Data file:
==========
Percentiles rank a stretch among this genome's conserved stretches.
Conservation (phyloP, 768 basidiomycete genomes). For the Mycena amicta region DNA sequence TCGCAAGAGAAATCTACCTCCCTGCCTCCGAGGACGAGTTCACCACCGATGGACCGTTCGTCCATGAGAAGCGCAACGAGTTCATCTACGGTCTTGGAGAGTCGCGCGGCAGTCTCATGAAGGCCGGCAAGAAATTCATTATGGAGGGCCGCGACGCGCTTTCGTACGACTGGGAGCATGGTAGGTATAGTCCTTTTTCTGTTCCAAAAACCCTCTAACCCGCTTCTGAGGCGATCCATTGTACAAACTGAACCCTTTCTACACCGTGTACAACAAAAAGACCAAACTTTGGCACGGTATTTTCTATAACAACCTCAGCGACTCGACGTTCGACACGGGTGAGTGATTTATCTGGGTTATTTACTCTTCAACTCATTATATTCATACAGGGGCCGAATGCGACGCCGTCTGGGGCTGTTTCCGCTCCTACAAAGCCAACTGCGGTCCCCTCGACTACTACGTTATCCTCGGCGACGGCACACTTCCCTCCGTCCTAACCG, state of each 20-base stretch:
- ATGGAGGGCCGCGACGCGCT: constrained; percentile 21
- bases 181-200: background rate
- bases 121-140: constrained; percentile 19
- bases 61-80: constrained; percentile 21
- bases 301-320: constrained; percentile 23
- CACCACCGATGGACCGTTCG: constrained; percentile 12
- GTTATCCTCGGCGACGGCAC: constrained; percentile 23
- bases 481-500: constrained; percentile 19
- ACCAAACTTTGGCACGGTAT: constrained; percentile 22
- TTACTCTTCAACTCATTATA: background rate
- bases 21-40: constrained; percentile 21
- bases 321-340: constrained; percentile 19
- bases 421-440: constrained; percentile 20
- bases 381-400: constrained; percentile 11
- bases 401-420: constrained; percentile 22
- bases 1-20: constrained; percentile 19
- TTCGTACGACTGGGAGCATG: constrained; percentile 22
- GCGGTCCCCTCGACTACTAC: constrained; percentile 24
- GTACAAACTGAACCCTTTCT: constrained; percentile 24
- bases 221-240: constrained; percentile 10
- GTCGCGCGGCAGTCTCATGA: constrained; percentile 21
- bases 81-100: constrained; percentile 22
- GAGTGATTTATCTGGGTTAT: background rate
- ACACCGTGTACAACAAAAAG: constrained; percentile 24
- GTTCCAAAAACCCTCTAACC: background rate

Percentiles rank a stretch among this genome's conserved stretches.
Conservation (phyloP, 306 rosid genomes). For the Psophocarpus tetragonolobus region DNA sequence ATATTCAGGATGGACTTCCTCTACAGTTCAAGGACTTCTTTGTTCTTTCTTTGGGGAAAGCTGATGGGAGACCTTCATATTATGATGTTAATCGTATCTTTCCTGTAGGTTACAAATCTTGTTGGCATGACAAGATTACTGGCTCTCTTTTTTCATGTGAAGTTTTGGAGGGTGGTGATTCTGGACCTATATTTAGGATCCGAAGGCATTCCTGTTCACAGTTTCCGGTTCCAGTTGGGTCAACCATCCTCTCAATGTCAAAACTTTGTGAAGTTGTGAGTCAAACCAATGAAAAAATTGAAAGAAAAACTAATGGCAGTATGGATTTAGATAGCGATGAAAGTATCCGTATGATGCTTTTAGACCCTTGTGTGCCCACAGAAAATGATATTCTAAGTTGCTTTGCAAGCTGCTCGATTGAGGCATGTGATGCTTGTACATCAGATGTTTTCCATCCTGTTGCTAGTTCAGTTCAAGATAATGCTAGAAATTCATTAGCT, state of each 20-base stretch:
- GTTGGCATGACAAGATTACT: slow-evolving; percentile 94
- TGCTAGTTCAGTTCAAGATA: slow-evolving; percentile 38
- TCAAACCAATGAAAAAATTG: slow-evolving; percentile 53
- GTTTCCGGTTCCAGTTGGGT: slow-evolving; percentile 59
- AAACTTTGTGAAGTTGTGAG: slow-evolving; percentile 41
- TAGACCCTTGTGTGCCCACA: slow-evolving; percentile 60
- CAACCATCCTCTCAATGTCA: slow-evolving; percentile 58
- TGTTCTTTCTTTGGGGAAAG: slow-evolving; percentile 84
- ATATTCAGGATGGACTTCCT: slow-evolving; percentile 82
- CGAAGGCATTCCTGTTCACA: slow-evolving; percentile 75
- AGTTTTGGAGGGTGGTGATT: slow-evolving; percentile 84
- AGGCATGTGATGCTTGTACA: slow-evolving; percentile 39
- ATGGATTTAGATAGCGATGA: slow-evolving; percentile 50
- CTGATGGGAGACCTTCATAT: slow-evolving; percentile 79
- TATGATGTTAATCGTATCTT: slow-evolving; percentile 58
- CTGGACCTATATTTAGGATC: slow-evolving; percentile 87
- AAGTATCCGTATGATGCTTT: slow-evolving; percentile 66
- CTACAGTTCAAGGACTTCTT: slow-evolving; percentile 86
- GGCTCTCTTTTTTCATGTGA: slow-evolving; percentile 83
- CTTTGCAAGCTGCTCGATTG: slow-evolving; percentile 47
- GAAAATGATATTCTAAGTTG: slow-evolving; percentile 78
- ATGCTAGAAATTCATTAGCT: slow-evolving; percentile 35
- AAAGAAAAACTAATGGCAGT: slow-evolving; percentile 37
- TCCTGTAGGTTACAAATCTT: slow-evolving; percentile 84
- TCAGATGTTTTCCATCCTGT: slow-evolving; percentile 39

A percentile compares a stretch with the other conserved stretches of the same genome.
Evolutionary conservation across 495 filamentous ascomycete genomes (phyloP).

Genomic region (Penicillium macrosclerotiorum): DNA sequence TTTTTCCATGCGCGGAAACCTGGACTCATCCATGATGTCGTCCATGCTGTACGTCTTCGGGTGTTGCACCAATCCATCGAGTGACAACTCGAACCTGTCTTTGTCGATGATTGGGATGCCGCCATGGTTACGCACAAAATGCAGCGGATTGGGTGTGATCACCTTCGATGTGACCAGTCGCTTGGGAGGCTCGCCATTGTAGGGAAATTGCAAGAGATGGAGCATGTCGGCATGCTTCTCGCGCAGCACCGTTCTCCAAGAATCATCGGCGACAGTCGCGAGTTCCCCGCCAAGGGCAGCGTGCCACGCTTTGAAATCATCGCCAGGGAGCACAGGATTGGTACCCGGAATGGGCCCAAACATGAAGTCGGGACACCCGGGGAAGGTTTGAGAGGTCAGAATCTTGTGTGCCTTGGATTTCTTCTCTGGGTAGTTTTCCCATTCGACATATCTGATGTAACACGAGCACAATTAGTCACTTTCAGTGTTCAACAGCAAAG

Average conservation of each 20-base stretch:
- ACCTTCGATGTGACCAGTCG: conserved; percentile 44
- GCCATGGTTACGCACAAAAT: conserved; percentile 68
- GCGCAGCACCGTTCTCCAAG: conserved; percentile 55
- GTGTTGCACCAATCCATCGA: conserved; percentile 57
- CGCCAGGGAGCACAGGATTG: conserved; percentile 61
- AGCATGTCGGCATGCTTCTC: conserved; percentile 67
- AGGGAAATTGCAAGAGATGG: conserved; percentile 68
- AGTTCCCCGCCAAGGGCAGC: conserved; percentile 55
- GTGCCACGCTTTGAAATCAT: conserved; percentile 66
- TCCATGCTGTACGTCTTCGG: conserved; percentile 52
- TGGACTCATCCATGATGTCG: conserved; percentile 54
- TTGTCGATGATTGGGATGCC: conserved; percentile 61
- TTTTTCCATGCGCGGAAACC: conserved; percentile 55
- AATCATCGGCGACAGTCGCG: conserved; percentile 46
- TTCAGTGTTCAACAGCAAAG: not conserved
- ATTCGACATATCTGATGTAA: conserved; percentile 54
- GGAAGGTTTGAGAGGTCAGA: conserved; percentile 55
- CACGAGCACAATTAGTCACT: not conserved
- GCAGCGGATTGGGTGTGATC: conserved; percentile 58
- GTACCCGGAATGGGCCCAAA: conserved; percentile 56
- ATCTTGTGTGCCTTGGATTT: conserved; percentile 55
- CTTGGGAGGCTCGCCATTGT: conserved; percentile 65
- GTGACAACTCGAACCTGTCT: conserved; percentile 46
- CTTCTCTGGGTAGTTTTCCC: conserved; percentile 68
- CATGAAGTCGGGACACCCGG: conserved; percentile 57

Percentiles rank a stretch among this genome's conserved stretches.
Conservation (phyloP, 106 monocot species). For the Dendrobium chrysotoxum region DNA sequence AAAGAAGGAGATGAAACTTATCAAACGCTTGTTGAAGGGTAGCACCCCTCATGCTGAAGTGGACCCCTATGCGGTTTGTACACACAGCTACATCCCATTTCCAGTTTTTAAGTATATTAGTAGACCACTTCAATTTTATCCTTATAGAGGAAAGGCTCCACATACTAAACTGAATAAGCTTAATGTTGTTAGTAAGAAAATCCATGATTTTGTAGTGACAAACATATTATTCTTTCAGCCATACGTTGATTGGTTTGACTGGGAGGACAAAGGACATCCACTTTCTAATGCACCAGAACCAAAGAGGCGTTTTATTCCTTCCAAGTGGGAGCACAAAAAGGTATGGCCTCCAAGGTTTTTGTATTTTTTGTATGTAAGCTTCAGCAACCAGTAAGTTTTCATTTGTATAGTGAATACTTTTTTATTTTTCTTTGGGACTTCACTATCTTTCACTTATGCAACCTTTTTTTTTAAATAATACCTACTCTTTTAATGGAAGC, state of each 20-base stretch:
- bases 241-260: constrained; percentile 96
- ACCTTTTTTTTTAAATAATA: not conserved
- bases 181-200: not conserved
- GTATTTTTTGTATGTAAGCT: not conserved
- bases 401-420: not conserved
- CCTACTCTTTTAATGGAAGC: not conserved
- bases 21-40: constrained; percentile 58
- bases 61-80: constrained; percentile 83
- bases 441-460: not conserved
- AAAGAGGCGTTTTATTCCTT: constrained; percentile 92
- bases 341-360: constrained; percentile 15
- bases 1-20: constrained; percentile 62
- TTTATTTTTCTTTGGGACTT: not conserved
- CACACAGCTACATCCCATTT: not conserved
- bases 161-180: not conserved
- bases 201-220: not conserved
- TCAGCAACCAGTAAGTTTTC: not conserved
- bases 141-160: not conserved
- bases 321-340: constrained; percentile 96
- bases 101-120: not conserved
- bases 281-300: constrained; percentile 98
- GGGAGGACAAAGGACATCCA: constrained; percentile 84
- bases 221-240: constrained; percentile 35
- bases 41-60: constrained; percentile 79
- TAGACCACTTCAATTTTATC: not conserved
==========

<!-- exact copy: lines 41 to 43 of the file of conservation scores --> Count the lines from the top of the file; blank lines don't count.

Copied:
- AGGCATGTGATGCTTGTACA: slow-evolving; percentile 39
- ATGGATTTAGATAGCGATGA: slow-evolving; percentile 50
- CTGATGGGAGACCTTCATAT: slow-evolving; percentile 79